NIAGARA FALLS, N.Y. - Man and primate have much in common. Humans, chimps and bonobos all shared a common ancestor millennia ago, and humans and chimps share 98 percent of their DNA. Though our similarities are recognized, primates have not always fared well at the hand of man. Because of poor treatment and ignorance, many end up in sanctuaries like The Primate Sanctuary in Niagara Falls.
"We've been working with primates the last thirty years. Probably in the last fifteen years, we turned into a non-profit organization, and we started rescuing monkeys, both ex-research, abused, and ex pets," said Carm Presti, vice president of The Primate Sanctuary.
Research animals, however, seem to have less difficulty adjusting to life at the sanctuary than ex-pets, who display some very neurotic behavior, including self mutilation. Presti believes that primates are not meant to be pets.
"Ninety percent of people who buy a monkey as a pet, they will end up in a sanctuary or in a shelter or confiscated and brought wherever. The reason why is because when they start going through puberty, they establish a hierarchy in your family, and I've never known a primate to be lower than number two."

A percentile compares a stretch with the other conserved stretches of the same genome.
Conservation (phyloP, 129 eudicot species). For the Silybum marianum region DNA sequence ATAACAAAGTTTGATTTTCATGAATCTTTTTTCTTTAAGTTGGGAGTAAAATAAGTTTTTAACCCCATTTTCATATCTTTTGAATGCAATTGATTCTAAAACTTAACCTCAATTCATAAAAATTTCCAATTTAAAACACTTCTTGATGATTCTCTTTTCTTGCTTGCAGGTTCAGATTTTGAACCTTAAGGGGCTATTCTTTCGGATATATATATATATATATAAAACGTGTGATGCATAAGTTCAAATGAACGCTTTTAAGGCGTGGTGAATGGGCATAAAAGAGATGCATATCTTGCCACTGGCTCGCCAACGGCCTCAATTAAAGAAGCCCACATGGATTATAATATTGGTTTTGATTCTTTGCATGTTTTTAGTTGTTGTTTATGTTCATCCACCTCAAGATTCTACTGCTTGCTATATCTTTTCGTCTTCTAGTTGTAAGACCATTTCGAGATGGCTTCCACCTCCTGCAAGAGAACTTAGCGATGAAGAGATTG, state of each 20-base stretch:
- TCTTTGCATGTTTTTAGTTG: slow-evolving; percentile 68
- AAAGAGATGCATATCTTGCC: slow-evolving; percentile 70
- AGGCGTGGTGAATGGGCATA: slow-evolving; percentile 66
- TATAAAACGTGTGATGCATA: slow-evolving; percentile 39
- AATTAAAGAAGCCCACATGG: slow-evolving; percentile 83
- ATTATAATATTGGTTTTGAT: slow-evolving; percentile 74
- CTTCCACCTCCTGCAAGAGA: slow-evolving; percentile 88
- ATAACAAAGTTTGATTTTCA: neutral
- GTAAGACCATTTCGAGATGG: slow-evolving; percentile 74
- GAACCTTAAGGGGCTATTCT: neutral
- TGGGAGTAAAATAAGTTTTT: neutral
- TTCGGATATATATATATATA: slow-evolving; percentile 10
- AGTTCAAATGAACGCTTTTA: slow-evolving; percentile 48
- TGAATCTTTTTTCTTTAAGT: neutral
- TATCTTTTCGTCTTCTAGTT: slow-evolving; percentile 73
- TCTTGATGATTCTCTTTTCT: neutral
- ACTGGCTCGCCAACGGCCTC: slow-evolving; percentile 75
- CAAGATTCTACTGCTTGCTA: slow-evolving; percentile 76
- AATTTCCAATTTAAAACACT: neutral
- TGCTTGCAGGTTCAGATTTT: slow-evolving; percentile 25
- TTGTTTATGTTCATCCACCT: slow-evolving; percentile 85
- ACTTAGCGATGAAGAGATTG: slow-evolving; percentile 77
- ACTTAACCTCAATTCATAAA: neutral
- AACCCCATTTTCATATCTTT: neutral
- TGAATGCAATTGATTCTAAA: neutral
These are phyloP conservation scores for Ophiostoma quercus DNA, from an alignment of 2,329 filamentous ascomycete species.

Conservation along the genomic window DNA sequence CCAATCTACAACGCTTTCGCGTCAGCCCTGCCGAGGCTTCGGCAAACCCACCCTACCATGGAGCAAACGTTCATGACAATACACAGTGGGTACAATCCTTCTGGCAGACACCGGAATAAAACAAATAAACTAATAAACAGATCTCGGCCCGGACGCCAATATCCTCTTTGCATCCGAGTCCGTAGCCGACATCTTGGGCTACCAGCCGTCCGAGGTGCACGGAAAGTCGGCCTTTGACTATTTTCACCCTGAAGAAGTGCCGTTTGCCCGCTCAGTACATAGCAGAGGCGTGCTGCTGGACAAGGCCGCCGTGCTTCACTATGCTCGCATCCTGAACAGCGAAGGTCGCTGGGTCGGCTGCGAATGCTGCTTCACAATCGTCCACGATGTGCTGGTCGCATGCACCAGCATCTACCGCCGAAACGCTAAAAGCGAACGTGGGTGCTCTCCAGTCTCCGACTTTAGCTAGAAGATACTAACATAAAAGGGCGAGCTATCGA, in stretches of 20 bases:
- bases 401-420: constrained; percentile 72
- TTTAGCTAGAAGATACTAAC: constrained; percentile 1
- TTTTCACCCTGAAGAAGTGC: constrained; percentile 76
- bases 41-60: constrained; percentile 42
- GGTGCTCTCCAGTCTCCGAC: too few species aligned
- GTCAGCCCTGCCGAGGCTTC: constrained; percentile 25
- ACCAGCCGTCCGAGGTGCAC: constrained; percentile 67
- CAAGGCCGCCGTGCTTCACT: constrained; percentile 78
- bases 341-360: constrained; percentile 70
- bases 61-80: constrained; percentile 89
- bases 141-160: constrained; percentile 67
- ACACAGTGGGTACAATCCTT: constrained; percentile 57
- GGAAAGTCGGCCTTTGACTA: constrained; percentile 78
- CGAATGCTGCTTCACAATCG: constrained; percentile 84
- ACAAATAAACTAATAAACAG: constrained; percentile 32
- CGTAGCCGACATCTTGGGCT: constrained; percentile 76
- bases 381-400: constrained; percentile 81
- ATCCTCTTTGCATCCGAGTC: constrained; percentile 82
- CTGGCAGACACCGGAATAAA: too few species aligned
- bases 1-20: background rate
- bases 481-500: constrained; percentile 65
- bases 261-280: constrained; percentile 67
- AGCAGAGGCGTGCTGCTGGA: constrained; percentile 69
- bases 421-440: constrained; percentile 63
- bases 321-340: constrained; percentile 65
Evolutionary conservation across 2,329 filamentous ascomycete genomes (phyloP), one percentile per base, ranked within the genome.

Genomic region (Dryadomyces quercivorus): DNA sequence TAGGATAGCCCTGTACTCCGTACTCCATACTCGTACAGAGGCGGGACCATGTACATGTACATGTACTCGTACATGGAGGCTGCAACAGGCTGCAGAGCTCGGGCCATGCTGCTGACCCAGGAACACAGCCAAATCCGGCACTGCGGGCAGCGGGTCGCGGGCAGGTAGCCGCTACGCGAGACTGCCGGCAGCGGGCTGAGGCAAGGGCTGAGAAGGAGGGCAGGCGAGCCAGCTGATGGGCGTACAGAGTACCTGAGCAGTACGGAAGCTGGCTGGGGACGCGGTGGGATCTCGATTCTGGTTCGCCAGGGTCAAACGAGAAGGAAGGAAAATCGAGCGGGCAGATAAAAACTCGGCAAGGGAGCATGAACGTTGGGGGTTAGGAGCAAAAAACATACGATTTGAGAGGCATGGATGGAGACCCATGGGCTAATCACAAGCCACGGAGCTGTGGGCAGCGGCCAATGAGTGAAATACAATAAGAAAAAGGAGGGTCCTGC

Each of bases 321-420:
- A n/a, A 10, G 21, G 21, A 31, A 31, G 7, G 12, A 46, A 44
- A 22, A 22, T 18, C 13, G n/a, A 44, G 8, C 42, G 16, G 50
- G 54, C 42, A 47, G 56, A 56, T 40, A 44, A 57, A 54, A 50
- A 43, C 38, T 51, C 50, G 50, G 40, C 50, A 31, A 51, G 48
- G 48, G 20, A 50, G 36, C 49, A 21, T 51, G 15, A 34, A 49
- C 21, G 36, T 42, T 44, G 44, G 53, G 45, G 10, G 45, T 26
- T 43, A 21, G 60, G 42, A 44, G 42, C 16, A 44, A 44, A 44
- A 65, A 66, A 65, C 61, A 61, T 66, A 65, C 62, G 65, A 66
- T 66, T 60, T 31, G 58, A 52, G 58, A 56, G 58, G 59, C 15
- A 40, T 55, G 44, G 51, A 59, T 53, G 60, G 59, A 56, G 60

Primates are both highly intelligent and very social creatures. Many of their behavior issues in captivity derive from being torn from their families at a very early age.
"They're pulling them from their mother, and it's like someone coming into your house and grabbing your child from you, you will die for that child. The difference is, the mother is going to be restrained, and the child is going to be taken from her, and it's very traumatic for both the mother and the infant," said Presti.
Education is also a key part of the sanctuary's mission. It's part of their daily routine at their current facility, but there are plans to expand to Wilson, New York. That would grow their educational outreach as well as provide more space for their troop.
"The new facility is going to be an indoor/outdoor facility for everyone, larger cages indoor for them, trying to get as natural of an environment as possible. When people come in, we want them to be educated and learn about each one of these guys background, not just the species itself, but what they went through before they ended up at our facility."
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